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Camping can be even more fun when you get rid of the small annoyances that come with it. Here are some tips to make your trip the best it can be.

Photo by: Alina Bradford/CNET

Camping hacks that make your outdoorsing a little easier

Turn your camping trip into a glamping trip with a few of these hacks

Keep feet warm

Keep your tootsies warm by filling an aluminum water bottle with warm water, then sticking it in the bottom of your sleeping bag. Mmm, toasty. 

Photo by: Alina Bradford/CNET

Open a beer with no tools

No need to pack a bottle opener for your beer. Place the edge of the cap on the corner of a picnic table and hold the bottle at an angle. Hit the center of the bottle with the your other hand. Bam! You've got an open bottle and no wasted space in your pack. Here are nine more ways to open a beer bottle.

Photo by: Chris Monroe/CNET

Use Google Maps offline

Before you leave, open Google Maps, go to the menu, tap on Offline Maps and choose Select Your Own Map. Download a map of the area where you'll be camping. Then, even if you don't have service, you'll still have a map in case of emergencies. 

Photo by: Alina Bradford/CNET

Clean your grill

The secret to yummy burgers and perfectly cooked hot dogs? A clean grill. Here are some tips for getting your grill ready for camping.

Photo by: Chris Monroe/CNET

Cooler mess

The problem with using bags of ice to keep your food cool is that it melts and leaves a soggy mess.

Photo by: Alina Bradford/CNET

Organized cooler

A less messy solution is to freeze a couple jugs of water to keep your cooler cool. There won't be a watery swamp at the bottom of your cooler and you can drink the water when it defrosts. 

Photo by: Alina Bradford/CNET

Get your Netflix on

If you just can't go without Netflix while you're out in the wilderness, download your faves to watch when you're data-less. Here's how to watch Netflix offline.

Photo by: Netflix

Download a survival manual

Also before you leave, download a survival manual app that works even when your not connected to Wi-Fi or data. I personally use the Offline Survival Manual by Ligi for Android. The Survival Guide by Max Soderstrom on iOS is a good one, too. It's based on the US Military Survival Manual FM 21-76.

Photo by: Alina Bradford/CNET

Single serve coffee bags

Making coffee at your campsite is a snap with these coffee bags. Before you leave, put one tablespoon of coffee grounds in a coffee filter and tie it with a twist tie or dental floss. Store the bags in a plastic storage baggie.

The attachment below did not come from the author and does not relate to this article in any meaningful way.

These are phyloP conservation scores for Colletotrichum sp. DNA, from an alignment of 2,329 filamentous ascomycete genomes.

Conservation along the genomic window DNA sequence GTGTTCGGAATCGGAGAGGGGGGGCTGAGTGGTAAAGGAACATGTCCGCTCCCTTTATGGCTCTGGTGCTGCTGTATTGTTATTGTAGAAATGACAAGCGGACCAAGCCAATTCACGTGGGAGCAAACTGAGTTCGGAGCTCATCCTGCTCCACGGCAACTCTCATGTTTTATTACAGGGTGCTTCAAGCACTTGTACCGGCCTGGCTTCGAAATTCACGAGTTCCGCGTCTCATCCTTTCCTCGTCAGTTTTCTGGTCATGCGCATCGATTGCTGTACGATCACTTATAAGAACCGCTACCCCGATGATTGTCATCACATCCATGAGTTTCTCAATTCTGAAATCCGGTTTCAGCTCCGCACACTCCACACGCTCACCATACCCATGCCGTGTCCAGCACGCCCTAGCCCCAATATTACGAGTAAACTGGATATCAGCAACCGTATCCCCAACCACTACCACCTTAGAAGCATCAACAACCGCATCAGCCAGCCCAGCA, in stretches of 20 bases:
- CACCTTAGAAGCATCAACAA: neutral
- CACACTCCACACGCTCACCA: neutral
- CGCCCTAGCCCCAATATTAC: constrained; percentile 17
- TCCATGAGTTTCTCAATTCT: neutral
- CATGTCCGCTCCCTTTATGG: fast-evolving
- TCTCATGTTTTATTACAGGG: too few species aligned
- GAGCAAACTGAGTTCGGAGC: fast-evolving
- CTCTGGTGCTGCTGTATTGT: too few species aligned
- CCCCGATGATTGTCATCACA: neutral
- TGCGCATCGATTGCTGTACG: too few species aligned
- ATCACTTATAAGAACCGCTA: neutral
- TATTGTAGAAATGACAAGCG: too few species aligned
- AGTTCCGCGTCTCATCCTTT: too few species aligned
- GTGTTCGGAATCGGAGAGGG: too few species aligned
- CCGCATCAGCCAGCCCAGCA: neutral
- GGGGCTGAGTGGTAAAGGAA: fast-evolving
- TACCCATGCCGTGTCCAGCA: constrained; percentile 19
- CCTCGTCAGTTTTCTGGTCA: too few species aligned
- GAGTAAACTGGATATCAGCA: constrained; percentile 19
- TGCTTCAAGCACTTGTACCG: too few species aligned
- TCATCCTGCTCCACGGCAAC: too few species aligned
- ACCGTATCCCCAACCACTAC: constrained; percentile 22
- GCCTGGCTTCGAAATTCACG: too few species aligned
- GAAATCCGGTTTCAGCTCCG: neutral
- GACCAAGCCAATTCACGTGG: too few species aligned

Photo by: Alina Bradford/CNET

Tasty coffee

When you want a mug of joe, plop a bag into your cup, fill the cup with hot water and wait a few minutes (wait longer for a stronger brew). You'll have a great cup of coffee and no mess. 

Photo by: Alina Bradford/CNET

Is this poison ivy?

Let's play a quick game. Is this poison ivy?

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Or is this poison ivy?

What about this one? In the wilderness the wrong answer can leave you miserable. 

Photo by: Alina Bradford/CNET

Identify plants

A plant identification app will solve the mystery. I use Pl@ntNet by the PlantNetProject, but Plantsnap is another good identification app. With both, you take a photo of the plant and the app searches its database to find and identify it. 

By the way, the second photo was the real poison ivy. 

Photo by: Alina Bradford/CNET

DIY fire starter

To make starting grills or campfires easier, stuff a toilet paper tube with dryer lint and wrap it in newspaper. Twist the ends, then throw it in your backpack. 

Photo by: Alina Bradford/CNET

Start that fire

To get things going, place your fire starter in the middle of the charcoal or a pile of twigs and light the ends of the roll.

Photo by: Alina Bradford/CNET

Fend off bug bites

If mosquitoes look at you like a tasty morsel (I feel you!), take a B1 supplement before you leave the tent. I tried this trick in Texas -- where the mosquitoes are huge and numerous -- and I didn't get one bite.

Photo by: Alina Bradford/CNET

Homemade air conditioner

Stay cool even in the hottest of locations with a homemade battery-powered AC unit.

Photo by: Alina Bradford/CNET

Tools to make your DIY air conditioner

Making it is pretty simple. All you need is an old cooler, PVC pipe, a battery-powered fan, some basic power tools and duct tape. You can find the full instructions here.

Photo by: Alina Bradford/CNET

Find the zipper

If you've ever tried to find the zipper on your tent after a late-night bathroom trip, then you'll appreciate this tip. Make the zipper easier to find by looping a zip tie through the hole. 

Photo by: Alina Bradford/CNET


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